Penile Cancer: Surgery

Surgery

Surgery is the most common treatment for penile cancer. Early stages of penile cancer can usually be cured by surgery alone. The kind of surgery you will have depends on these things:

  • Your type of penile cancer

  • The size of the tumor

  • Whether the cancer has spread to the surrounding area or further into the body

Types of surgery for penile cancer

These are the some of the kinds of surgery for penile cancer. Your surgeon will try to find a treatment that will give you the best chance for a cure. He or she will also try to preserve as much of your penis as possible.

  • Simple excision. The surgeon cuts the tumor out and may also take some of the nearby skin. He or she stitches the remaining skin back together. This is the same as an excisional biopsy.

  • Electrodessication and curettage. The surgeon uses a curette to scrape away the cancer. The curette is a thin scraping instrument that looks like a vegetable peeler. Then the doctor uses a needle to deliver an electric current to destroy any remaining cancer cells.

  • Cryosurgery. For this surgery, the surgeon uses liquid nitrogen to freeze and kill cancer cells. This is only used for precancerous places on the penis. Or it is for small cancers that haven't invaded deeply into the penis.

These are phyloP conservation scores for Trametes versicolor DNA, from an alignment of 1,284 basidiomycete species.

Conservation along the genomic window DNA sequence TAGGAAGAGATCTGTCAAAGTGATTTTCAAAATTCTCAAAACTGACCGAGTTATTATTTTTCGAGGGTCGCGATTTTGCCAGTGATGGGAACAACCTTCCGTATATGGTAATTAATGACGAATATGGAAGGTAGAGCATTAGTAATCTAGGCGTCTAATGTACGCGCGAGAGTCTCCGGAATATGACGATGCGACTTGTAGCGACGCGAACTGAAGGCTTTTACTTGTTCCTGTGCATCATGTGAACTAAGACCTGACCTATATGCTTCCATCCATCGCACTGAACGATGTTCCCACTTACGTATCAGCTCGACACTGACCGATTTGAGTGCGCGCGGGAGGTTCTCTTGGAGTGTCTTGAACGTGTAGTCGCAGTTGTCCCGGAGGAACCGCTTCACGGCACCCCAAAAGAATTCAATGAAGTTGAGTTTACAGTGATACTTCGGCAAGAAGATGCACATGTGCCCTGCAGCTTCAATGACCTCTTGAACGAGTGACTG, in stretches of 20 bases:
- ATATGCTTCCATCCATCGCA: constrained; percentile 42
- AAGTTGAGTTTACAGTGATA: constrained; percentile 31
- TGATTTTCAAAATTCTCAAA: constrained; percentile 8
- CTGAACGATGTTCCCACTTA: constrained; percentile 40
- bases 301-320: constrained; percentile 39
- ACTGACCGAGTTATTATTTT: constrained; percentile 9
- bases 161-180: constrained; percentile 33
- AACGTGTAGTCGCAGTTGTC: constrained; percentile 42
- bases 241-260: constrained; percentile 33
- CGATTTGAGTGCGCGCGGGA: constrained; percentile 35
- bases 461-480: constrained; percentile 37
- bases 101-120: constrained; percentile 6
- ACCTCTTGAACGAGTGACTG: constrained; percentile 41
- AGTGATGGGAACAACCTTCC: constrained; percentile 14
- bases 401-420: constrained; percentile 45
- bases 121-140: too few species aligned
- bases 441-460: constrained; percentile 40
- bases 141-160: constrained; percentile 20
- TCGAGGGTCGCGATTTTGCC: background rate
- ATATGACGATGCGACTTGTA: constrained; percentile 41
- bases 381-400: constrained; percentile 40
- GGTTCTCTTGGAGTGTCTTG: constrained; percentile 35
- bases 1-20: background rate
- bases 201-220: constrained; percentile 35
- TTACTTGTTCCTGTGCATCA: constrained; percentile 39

• Mohs micrographic surgery. For this, the surgeon takes off a sample of the layer of skin that the tumor may have invaded. He or she checks it under a microscope to see if it is cancerous. If it is, the surgeon continues to remove layers and look at the samples. The surgeon does this until he or she finds no more cancer. Mohs surgery is a slow process. But it can save normal tissue near the tumor. It also may not change the look or function of the penis as much as some other surgeries.

  • Laser surgery. The surgeon uses a laser beam to kill cancer cells. Laser surgery is usually only used for cancers that are on the outer layer of skin or for some kinds of skin cancer.

  • Wide local excision. The surgeon takes out the cancerous tissue. He or she also removes some healthy tissue on both sides to be sure that all of the cancer is taken out.

  • Circumcision. If the cancer is only on the foreskin of the penis, sometimes circumcision will remove all of the cancer. This is a procedure to remove the foreskin.

  • Amputation (penectomy). Amputating or removing part or all of the penis is often the best way to treat penile cancers that have spread deep into the penis. Amputation may be partial, total or radical. This depends on how far the cancer has spread.

  • Inguinal lymphadenectomy (groin lymph node dissection). If any of the groin lymph nodes that drain the penis contain cancer cells, the surgeon may remove them. This can be determined by a procedure called sentinel node sampling. Lymph nodes in the groin area may be swollen. This swelling is often from an infection rather than cancer, so antibiotics are given. If the swelling doesn't go away in a few weeks, then a second operation, called an inguinal lymphadenectomy, is done to remove the lymph nodes.